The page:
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  • Joint Statement on the Barbaric Assault in Mangalore (please add your names)

    Editor’s Note: Please leave your name and location / affiliation in the comment space if you want to be added to the signatories and we will collect them and send them to Sumi Krishna, the coordinator.

    JOINT STATEMENT ON THE BARBARIC ASSAULT IN MANGALORE

    Bangalore: 9 p.m., 29 January 2009

    We, the undersigned, strongly condemn the horrific and unprovoked assault by a group of 40 hooligans, reportedly members of the Sri Rama Sene, on young women in a pub in the coastal city of Mangalore, Karnataka, during the afternoon of Saturday, 24 January 2009. We are saddened by the inaction of the public who looked on as the brutal attack unfolded.  But we appreciate the attitude and actions of the staff of the pub, who tried to intervene, and the young man who stood up to the attackers.

    We are shocked by the tardy action of the State administration, police, and political leadership, some of whom have dismissed this is as a “minor incident”. We believe that violent threats to the democratic freedoms and human rights of citizens, whether women or religious minorities, cannot be trivialised as “unfortunate”. Continue reading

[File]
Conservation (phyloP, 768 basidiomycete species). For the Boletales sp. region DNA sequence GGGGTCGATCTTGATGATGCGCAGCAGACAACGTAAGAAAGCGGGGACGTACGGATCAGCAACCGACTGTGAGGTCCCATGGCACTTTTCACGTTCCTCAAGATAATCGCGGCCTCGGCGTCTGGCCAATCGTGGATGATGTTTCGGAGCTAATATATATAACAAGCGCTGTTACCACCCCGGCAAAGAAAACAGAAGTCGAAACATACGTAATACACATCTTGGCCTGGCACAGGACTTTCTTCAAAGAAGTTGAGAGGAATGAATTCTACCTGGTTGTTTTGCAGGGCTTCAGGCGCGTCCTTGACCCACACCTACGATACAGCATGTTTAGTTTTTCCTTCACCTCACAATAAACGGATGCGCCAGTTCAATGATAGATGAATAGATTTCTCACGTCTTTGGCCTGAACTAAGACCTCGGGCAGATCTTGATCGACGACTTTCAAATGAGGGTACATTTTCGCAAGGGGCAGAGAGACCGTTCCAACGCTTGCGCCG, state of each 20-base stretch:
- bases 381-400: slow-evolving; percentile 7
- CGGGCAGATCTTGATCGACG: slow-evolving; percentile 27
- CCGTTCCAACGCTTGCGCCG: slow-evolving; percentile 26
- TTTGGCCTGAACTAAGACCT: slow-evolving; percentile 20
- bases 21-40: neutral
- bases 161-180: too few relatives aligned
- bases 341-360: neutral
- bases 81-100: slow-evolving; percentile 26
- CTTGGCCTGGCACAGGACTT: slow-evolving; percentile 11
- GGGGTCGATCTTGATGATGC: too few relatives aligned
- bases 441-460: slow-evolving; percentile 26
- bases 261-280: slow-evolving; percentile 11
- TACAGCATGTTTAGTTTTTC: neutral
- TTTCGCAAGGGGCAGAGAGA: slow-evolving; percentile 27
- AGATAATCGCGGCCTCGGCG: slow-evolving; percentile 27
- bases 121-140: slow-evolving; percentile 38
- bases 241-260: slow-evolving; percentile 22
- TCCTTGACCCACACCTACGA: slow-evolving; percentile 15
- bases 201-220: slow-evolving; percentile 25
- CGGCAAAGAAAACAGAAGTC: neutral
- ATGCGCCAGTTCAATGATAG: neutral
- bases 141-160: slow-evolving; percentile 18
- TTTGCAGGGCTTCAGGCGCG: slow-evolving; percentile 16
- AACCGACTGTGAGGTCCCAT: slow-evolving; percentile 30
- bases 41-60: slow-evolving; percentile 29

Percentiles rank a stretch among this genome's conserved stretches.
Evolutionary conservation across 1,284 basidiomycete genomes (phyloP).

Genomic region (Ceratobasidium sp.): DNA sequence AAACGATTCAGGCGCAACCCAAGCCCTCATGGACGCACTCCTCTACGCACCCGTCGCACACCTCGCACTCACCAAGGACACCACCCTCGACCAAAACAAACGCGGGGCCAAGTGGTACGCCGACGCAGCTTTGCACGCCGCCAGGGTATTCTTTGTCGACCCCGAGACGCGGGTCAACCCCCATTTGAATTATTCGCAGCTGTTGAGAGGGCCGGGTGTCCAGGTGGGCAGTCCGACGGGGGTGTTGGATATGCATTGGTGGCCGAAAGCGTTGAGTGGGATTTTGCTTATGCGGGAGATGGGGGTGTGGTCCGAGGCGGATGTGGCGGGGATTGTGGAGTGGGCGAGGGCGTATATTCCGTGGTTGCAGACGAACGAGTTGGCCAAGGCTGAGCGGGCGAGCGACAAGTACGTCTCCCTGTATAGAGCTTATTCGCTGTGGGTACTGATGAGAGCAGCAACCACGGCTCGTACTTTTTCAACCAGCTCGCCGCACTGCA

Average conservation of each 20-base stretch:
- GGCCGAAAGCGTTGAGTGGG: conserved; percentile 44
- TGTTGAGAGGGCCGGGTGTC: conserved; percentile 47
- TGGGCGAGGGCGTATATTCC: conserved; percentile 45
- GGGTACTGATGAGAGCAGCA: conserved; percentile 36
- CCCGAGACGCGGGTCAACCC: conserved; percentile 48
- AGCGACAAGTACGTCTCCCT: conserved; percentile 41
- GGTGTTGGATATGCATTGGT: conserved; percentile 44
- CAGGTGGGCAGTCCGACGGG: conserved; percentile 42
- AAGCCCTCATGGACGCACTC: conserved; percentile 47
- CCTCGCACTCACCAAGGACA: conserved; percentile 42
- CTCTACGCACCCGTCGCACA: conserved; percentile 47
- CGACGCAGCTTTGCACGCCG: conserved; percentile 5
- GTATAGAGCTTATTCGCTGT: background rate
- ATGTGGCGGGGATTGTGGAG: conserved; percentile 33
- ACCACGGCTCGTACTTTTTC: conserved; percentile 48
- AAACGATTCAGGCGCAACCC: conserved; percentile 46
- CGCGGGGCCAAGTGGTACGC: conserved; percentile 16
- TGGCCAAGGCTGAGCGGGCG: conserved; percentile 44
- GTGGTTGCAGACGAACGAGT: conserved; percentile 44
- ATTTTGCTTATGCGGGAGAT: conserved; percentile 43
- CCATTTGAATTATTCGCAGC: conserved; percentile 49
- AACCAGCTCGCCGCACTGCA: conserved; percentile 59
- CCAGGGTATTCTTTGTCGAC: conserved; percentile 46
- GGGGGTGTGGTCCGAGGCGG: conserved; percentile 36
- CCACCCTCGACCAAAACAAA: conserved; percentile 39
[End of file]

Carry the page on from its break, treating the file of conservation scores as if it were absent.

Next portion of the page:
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    Interview with Madhu Bhushan (cont…

    THIS IS Part 2 of the two-part interview with Madhu Bhushan of Vimochana.

    UB: The feminist movement has always been very critical of militarism and war. Can u tell us more about your involvement with these issues?

    MB: While Vimochana’s specific concern was and is the socially sanctioned personal forms of violence perpetrated on women within the home and outside (dowry tortures, murders and other forms of marital violence, sexual harassment and rape of women, trafficking and commodification of women), our wider preoccupation has always been with the larger forms of violence in society. So our engagement is also with the more public and political forms of violence stemming from ideologies like that of communalism, fundamentalism, nationalism and militarisation which are leading to greater human insecurity, institutionalised intolerance and the increasing brutalisation of patriarchies both within the home and outside. Continue reading